As an owner that advertises one vacation property on homeaway and vrbo, and manages all aspects of the rental process independently, I am distressed with the systemic changes that are, in my opinion, making my property unattractive to prospective guests.
I'm waiting to learn how the changes in progress will work and how someone who uses the site for advertising will be able to function.without having to participate in and purchase services they do not wish to have.
And the quesiton becomes - is there an alternative available and will customers (owners) have a choice?
The likely answer: no.
I too, will consider dropping my membership with VRBO. I ALWAYS do an internet search on the inquiry name and email address and telephone number. I just did this last nite, and have "round filed" the inquiry due to the telephone being in the pacific ocean and the email address associated with nefarious activities.
This is so not acceptable. Please do not implement.
This is getting ridiculous with VRBO...if we have to sign into our dashboard, then let's fix the sign in process. I just had a cancelation and need to sign in to delete the reservation and I can't even do that. So now I have next weekend available but I can't delete the reservation to show its available. VRBO has been having a lot of sign in issues and then when you do finally get logged in, it takes forever to enter a new reservation in. It either locks up or it won't enter in the correct information.since VRBO has increased its yr rates, it seems they have had more issues and you can't just log in, enter in your reservation and then you're out. I've heard a lot of good things about flip key and I see a lot of my neighbours listing their rentals there and it's a heck of a lot cheaper. With the economy so bad these days, I need to watch every Penney!
We too use FlipKey/TripAdvisor and like it a lot. It even has a Reservation Manager system with credit card processing from VRP, same as HomeAway/VRBO. And they don't have multi-level pricing. Everyone pays the same, and sort order is by number and rating of reviews for the most part.
That being said, I have never had any issues logging in with HomeAway/VRBO, although I usually stick to HomeAway for making reservations. Also Kathy, are you sure after you canceled the reservation and it showed as "canceled" in your Dashboard, that it still showed as booked in the guest view on the site? If you pull up your listing via the direct link like any traveler would, does it show as booked or available?
Just another thought - since VRBO technical support is only available from 7am to 7pm central time, what do we do if we received notification that we have an inquiry waiting for us but we can't log into VRBO for some reason to see it and it is after 7pm central time? Wait until 7am central time to follow up on an inquiry?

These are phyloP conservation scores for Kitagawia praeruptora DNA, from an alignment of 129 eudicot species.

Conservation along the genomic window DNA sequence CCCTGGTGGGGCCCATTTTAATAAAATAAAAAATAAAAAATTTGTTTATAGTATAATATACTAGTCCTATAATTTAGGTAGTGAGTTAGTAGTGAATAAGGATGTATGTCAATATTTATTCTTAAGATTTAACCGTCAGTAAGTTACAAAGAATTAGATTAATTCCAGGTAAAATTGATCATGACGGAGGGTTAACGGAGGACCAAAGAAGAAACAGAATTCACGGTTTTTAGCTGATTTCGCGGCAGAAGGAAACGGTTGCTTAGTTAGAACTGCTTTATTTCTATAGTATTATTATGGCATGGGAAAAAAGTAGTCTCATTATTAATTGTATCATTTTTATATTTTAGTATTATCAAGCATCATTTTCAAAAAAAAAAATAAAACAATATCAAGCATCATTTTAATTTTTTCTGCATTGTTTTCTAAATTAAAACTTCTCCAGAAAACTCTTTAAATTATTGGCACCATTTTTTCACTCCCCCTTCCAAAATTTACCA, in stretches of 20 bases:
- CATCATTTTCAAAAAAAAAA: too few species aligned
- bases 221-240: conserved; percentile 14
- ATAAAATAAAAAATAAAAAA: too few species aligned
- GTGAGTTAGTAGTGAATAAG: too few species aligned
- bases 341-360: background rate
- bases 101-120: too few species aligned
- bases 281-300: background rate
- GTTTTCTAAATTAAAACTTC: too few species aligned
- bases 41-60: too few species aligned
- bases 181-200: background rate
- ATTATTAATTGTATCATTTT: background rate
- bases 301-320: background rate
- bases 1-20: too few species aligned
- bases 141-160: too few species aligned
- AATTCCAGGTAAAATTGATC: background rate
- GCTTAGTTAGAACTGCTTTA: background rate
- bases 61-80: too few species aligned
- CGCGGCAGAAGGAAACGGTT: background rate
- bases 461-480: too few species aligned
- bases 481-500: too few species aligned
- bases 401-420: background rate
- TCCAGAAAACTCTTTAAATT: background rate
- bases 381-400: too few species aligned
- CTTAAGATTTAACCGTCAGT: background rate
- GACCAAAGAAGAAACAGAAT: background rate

As a traveller who actually lost money to a phisher, I read this news about Homeaway's new secure communication system with relief (and quite a bit of anger that it has taken so long).
Reading through your messages, I can understand how this adds an additional burden when responding to inquiries. If you are posting on this thread, you are probably among the few homeowners who would not fall for a phishing email. Unfortunately, your fellow homeowners are not-so-savvy. These phishing scams work by two different means - by getting a homeowner to login to their Homeaway account on a fake login screen, or by sending an email with a link to a page telling the homeowner that their yahoo or gmail session has expired, prompting the user to reenter his or her email login credentials. The crooks block inquiries coming to your email account, either by diverting the emails directly through the Homeaway site or by putting in filters in your email account to filter out any inquiries from Homeaway.
You should be aware that when a homeowner falls victim to phishing, and travellers lose money, Homeaway's first course of action is to wash their hands of the matter and tell travellers to seek restitution from homeowners (even if that means small claims court). I am in contact with several other victims, and all have had the same experience. Homeaway sends out a form email disclaiming liability. If you call, they ignore you, take days to respond, promise phone calls back and never call. While their legal liability is an open question, I can tell you that the system as it stands is, unquestionably, a customer service nightmare. Homeaway estimates $1 Million of transactions affected by phishing for 2012, but that's doesn't count the $1M of lost income for homeowners, or the additional money homeowners lose when they are pressured to compensate the victims. Here is a telling excerpt from an article I'm sure most of you have seen:
"... because HomeAway is the world's largest online marketplace for the vacation rental industry, it can dictate the terms of compensation and compel them to quietly accept them... One rental management company representative told me that her company spent thousands of dollars compensating customers who lost $2,000 to $2,500 apiece in five separate phishing incidents last November. It had no choice: More than half of its business comes from HomeAway, which was threatening to pull the management company's listings if it didn't compensate the defrauded customers. HomeAway says it wasn't involved in any settlement matching that description and that at any rate, the rental management company's interpretation of its view is distorted." http://articles.chicagotribune.com/2012-04-03/travel/sns-201204031630--tms--traveltrctntt-b20120403apr03_1_homeaway-phishing-rental-owners/2
When I tell people I know about how this scam works, they are astounded. Nobody wants to use Homeaway! Even WITH the knowledge that they should never wire money, people just don't want to use that form knowing that some crook is going to learn when they are going to be on vacation. If people are going to use any kind of electronic communication, they need to feel that they are communicating with a legitimate homeowner or rental company.
Yes, email is easy. It is also extremely vulnerable. It was never a safe way to communicate with renters, and the platform should never have been designed with this vulnerability in place. Just like people got used to riding in cars without seatbelts, you have gotten used to using email for business transactions that are highly vulnerable to cybercrime, and that has to change.